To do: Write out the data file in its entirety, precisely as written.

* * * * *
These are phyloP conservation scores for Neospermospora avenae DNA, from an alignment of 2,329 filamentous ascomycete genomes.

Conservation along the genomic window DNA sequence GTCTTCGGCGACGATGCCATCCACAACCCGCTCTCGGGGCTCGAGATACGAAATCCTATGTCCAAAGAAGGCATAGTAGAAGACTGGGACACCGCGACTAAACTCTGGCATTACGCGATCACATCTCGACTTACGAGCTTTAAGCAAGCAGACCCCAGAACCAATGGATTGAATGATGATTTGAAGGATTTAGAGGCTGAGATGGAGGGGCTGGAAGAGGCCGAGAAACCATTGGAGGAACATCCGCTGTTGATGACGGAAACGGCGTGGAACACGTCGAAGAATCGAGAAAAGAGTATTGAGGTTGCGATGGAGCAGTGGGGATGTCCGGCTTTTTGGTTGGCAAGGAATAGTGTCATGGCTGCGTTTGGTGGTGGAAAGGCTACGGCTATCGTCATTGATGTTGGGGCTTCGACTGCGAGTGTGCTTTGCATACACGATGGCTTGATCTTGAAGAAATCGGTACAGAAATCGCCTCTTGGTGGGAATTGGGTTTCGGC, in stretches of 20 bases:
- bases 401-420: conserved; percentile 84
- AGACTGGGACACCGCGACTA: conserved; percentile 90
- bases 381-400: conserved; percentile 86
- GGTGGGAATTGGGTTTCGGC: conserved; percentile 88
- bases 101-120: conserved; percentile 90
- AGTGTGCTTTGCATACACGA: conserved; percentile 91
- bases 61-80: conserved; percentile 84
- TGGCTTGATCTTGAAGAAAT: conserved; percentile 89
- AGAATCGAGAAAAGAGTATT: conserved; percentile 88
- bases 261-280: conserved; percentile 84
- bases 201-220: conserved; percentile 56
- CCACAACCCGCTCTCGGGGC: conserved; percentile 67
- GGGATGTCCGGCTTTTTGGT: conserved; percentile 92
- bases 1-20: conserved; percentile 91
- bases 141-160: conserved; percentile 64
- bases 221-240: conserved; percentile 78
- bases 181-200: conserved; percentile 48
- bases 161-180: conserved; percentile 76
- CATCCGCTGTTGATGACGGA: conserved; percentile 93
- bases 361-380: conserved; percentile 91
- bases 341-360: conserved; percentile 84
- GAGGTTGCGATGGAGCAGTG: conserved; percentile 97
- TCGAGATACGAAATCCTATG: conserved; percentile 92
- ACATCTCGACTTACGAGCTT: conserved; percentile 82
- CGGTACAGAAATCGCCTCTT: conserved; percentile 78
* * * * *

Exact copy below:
These are phyloP conservation scores for Neospermospora avenae DNA, from an alignment of 2,329 filamentous ascomycete genomes.

Conservation along the genomic window DNA sequence GTCTTCGGCGACGATGCCATCCACAACCCGCTCTCGGGGCTCGAGATACGAAATCCTATGTCCAAAGAAGGCATAGTAGAAGACTGGGACACCGCGACTAAACTCTGGCATTACGCGATCACATCTCGACTTACGAGCTTTAAGCAAGCAGACCCCAGAACCAATGGATTGAATGATGATTTGAAGGATTTAGAGGCTGAGATGGAGGGGCTGGAAGAGGCCGAGAAACCATTGGAGGAACATCCGCTGTTGATGACGGAAACGGCGTGGAACACGTCGAAGAATCGAGAAAAGAGTATTGAGGTTGCGATGGAGCAGTGGGGATGTCCGGCTTTTTGGTTGGCAAGGAATAGTGTCATGGCTGCGTTTGGTGGTGGAAAGGCTACGGCTATCGTCATTGATGTTGGGGCTTCGACTGCGAGTGTGCTTTGCATACACGATGGCTTGATCTTGAAGAAATCGGTACAGAAATCGCCTCTTGGTGGGAATTGGGTTTCGGC, in stretches of 20 bases:
- bases 401-420: conserved; percentile 84
- AGACTGGGACACCGCGACTA: conserved; percentile 90
- bases 381-400: conserved; percentile 86
- GGTGGGAATTGGGTTTCGGC: conserved; percentile 88
- bases 101-120: conserved; percentile 90
- AGTGTGCTTTGCATACACGA: conserved; percentile 91
- bases 61-80: conserved; percentile 84
- TGGCTTGATCTTGAAGAAAT: conserved; percentile 89
- AGAATCGAGAAAAGAGTATT: conserved; percentile 88
- bases 261-280: conserved; percentile 84
- bases 201-220: conserved; percentile 56
- CCACAACCCGCTCTCGGGGC: conserved; percentile 67
- GGGATGTCCGGCTTTTTGGT: conserved; percentile 92
- bases 1-20: conserved; percentile 91
- bases 141-160: conserved; percentile 64
- bases 221-240: conserved; percentile 78
- bases 181-200: conserved; percentile 48
- bases 161-180: conserved; percentile 76
- CATCCGCTGTTGATGACGGA: conserved; percentile 93
- bases 361-380: conserved; percentile 91
- bases 341-360: conserved; percentile 84
- GAGGTTGCGATGGAGCAGTG: conserved; percentile 97
- TCGAGATACGAAATCCTATG: conserved; percentile 92
- ACATCTCGACTTACGAGCTT: conserved; percentile 82
- CGGTACAGAAATCGCCTCTT: conserved; percentile 78